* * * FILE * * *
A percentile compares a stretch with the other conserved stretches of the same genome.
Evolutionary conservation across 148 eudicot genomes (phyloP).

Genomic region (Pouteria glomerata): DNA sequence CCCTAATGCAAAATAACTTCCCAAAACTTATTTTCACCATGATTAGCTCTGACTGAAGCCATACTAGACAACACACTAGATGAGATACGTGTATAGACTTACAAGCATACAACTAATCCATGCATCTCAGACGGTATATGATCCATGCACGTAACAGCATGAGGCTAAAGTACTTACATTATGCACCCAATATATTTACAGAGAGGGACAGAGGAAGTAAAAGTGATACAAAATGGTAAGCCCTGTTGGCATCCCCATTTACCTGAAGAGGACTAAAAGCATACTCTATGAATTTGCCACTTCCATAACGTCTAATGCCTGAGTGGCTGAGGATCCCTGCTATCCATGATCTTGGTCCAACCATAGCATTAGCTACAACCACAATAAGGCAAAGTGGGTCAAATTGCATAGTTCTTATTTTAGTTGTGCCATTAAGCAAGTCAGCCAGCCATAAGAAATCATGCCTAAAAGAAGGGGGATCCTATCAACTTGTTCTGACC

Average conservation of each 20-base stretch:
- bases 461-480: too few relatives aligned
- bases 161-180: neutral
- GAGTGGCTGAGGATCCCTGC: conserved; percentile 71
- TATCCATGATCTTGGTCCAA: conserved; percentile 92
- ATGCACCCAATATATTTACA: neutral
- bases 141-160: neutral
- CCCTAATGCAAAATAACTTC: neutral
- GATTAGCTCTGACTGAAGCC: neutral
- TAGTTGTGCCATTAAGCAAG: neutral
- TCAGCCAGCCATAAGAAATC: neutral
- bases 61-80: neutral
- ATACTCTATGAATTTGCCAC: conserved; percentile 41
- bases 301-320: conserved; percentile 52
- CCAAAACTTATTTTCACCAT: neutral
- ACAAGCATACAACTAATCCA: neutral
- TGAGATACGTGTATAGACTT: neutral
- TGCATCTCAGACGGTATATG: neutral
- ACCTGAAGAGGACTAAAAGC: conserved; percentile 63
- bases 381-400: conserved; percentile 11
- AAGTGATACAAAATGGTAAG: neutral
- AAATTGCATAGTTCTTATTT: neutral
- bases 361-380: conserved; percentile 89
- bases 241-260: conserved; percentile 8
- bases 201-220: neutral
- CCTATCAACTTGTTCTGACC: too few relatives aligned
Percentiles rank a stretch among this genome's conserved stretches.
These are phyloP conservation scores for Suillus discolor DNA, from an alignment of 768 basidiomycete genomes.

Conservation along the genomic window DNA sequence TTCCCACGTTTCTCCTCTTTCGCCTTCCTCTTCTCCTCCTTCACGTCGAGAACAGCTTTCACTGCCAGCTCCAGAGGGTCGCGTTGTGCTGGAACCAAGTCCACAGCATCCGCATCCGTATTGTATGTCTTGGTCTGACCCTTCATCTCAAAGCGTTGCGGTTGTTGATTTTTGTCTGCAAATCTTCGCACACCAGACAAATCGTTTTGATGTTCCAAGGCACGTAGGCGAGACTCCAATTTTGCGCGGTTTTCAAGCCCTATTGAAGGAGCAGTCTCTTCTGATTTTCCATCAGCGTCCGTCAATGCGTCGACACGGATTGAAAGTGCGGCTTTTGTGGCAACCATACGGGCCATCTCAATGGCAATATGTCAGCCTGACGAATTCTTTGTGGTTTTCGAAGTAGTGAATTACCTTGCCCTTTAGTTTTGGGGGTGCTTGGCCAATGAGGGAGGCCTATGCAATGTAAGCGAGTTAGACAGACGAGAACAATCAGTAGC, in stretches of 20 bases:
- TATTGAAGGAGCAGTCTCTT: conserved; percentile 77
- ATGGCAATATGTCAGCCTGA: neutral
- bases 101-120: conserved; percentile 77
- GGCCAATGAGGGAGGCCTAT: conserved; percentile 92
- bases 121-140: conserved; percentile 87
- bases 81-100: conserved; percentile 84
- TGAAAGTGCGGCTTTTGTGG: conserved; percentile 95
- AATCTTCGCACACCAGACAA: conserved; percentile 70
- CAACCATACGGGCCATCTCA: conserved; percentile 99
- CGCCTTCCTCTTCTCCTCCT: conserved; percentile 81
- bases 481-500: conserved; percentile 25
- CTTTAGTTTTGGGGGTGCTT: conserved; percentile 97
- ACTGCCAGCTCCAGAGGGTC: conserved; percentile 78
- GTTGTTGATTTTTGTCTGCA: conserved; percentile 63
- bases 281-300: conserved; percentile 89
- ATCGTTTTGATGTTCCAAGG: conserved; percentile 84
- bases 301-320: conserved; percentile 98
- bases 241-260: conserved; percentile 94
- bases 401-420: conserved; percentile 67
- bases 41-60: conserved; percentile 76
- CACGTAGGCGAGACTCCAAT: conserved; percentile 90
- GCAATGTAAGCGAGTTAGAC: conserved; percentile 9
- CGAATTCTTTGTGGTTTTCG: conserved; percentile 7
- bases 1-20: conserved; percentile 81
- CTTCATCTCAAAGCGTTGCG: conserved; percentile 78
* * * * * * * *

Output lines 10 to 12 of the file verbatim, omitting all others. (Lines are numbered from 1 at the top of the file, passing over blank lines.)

- bases 141-160: neutral
- CCCTAATGCAAAATAACTTC: neutral
- GATTAGCTCTGACTGAAGCC: neutral